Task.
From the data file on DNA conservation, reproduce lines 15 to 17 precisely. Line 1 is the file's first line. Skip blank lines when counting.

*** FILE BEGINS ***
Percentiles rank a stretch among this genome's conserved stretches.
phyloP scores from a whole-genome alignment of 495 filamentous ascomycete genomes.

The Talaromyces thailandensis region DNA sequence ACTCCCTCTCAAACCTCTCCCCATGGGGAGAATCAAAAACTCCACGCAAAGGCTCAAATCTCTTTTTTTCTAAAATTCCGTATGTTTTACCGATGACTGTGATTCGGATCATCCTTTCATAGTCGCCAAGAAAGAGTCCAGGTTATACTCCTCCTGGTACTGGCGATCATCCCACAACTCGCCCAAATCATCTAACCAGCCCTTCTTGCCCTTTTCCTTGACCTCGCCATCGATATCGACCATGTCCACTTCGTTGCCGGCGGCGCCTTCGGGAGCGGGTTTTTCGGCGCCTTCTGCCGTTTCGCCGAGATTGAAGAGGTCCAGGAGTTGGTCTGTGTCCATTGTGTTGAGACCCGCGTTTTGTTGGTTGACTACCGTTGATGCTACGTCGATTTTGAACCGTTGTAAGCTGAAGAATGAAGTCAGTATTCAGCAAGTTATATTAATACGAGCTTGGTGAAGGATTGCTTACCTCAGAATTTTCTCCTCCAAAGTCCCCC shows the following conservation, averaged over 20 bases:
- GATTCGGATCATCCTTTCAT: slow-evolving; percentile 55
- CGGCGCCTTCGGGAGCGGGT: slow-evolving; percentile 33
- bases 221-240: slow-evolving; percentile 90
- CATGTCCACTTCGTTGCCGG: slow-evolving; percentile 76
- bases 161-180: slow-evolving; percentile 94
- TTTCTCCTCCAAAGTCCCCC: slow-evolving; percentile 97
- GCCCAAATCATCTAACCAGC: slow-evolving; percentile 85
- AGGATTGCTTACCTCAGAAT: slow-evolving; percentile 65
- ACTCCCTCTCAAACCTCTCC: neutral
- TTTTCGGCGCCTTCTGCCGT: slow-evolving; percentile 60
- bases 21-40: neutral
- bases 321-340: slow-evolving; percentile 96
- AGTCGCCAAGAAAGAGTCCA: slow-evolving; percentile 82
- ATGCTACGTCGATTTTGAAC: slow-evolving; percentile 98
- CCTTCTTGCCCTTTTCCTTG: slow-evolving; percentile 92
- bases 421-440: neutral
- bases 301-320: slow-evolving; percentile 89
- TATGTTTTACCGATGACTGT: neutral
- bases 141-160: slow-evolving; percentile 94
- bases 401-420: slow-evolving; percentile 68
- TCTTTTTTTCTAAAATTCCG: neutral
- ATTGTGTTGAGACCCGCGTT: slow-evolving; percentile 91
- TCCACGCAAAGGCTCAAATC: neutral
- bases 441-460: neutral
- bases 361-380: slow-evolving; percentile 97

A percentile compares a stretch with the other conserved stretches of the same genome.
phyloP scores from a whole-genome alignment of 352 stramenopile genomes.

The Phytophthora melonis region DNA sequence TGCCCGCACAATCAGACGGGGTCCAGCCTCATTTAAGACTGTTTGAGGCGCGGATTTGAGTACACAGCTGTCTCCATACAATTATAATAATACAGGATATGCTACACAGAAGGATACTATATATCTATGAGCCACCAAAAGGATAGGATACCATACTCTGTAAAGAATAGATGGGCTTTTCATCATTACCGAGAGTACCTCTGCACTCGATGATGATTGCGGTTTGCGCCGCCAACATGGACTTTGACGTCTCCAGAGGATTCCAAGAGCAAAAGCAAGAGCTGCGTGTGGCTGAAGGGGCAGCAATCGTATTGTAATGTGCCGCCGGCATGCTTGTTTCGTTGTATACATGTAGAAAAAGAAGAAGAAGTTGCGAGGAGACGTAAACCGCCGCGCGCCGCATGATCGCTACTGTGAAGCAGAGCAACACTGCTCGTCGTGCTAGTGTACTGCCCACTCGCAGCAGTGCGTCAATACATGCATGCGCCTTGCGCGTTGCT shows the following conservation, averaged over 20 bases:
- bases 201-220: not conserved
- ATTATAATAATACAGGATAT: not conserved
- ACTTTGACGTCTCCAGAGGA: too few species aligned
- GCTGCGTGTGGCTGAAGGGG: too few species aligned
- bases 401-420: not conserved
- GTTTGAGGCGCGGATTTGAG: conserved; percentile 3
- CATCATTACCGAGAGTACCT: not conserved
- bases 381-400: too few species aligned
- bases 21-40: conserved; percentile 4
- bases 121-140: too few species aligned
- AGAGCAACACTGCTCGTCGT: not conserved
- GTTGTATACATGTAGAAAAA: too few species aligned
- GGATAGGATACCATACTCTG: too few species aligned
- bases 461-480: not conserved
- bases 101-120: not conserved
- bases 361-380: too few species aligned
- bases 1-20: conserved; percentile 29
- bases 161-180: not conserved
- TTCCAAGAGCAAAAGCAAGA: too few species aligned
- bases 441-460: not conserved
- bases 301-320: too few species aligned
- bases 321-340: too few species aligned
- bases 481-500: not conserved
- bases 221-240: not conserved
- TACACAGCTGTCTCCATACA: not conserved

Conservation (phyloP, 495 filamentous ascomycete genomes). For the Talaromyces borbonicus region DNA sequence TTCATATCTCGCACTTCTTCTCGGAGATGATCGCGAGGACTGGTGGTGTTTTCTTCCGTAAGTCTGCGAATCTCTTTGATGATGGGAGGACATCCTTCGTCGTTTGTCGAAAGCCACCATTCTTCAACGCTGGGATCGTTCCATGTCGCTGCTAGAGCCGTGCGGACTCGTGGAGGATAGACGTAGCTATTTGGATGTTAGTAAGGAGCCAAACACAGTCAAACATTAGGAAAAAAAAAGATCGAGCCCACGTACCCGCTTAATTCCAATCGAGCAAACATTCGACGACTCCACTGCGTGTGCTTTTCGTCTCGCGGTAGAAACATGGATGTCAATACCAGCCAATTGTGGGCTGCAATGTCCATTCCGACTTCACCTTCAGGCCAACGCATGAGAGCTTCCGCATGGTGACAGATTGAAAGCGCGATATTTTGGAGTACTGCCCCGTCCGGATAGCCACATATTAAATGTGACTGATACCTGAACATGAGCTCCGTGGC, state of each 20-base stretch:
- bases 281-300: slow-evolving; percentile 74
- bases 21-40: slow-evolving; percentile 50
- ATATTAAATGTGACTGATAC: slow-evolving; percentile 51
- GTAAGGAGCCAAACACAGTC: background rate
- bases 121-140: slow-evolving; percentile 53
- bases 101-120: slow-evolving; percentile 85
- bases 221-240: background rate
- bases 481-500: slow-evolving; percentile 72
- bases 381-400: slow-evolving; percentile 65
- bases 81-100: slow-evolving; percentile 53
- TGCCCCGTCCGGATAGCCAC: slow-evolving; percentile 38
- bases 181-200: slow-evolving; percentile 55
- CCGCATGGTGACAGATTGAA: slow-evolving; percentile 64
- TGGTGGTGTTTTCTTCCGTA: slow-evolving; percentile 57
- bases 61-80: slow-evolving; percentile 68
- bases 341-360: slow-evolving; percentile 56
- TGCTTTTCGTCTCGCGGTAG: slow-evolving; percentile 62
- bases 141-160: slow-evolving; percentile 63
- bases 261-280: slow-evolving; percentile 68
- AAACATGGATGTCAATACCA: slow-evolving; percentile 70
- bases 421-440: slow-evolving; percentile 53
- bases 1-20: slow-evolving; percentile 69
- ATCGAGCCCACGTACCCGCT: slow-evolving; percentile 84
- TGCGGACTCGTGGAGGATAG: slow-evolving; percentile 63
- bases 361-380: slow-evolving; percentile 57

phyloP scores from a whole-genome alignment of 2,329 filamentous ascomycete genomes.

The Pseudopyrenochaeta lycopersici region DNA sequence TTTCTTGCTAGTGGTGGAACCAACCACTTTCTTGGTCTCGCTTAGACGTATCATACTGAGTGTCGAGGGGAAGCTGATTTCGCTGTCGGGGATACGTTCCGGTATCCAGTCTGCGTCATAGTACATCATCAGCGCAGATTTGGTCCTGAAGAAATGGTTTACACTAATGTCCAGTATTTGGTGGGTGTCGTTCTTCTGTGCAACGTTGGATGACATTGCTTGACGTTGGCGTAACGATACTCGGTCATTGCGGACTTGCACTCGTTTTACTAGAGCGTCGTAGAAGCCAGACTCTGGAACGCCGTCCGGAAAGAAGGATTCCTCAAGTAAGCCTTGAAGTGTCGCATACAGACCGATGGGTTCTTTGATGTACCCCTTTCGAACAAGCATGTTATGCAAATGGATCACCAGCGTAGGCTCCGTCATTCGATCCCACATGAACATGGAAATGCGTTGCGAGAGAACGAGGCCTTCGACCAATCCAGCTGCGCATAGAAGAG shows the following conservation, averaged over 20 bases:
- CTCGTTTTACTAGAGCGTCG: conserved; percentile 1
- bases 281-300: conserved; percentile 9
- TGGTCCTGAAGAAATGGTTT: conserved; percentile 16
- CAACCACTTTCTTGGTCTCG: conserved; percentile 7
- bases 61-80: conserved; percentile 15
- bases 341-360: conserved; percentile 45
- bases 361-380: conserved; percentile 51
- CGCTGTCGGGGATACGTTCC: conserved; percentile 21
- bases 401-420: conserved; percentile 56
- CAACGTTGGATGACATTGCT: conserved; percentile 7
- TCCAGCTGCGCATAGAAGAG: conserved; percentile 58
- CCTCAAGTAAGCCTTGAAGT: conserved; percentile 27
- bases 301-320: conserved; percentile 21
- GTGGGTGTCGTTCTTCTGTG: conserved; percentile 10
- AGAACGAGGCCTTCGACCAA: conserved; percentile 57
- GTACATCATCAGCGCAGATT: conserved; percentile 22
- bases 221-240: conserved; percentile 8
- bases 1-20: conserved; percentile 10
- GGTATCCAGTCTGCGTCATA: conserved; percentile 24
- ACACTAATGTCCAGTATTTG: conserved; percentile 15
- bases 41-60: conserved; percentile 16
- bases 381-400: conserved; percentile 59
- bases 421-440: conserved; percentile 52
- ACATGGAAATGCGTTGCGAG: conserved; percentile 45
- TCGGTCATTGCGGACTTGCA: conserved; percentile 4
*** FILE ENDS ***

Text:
- bases 321-340: slow-evolving; percentile 96
- AGTCGCCAAGAAAGAGTCCA: slow-evolving; percentile 82
- ATGCTACGTCGATTTTGAAC: slow-evolving; percentile 98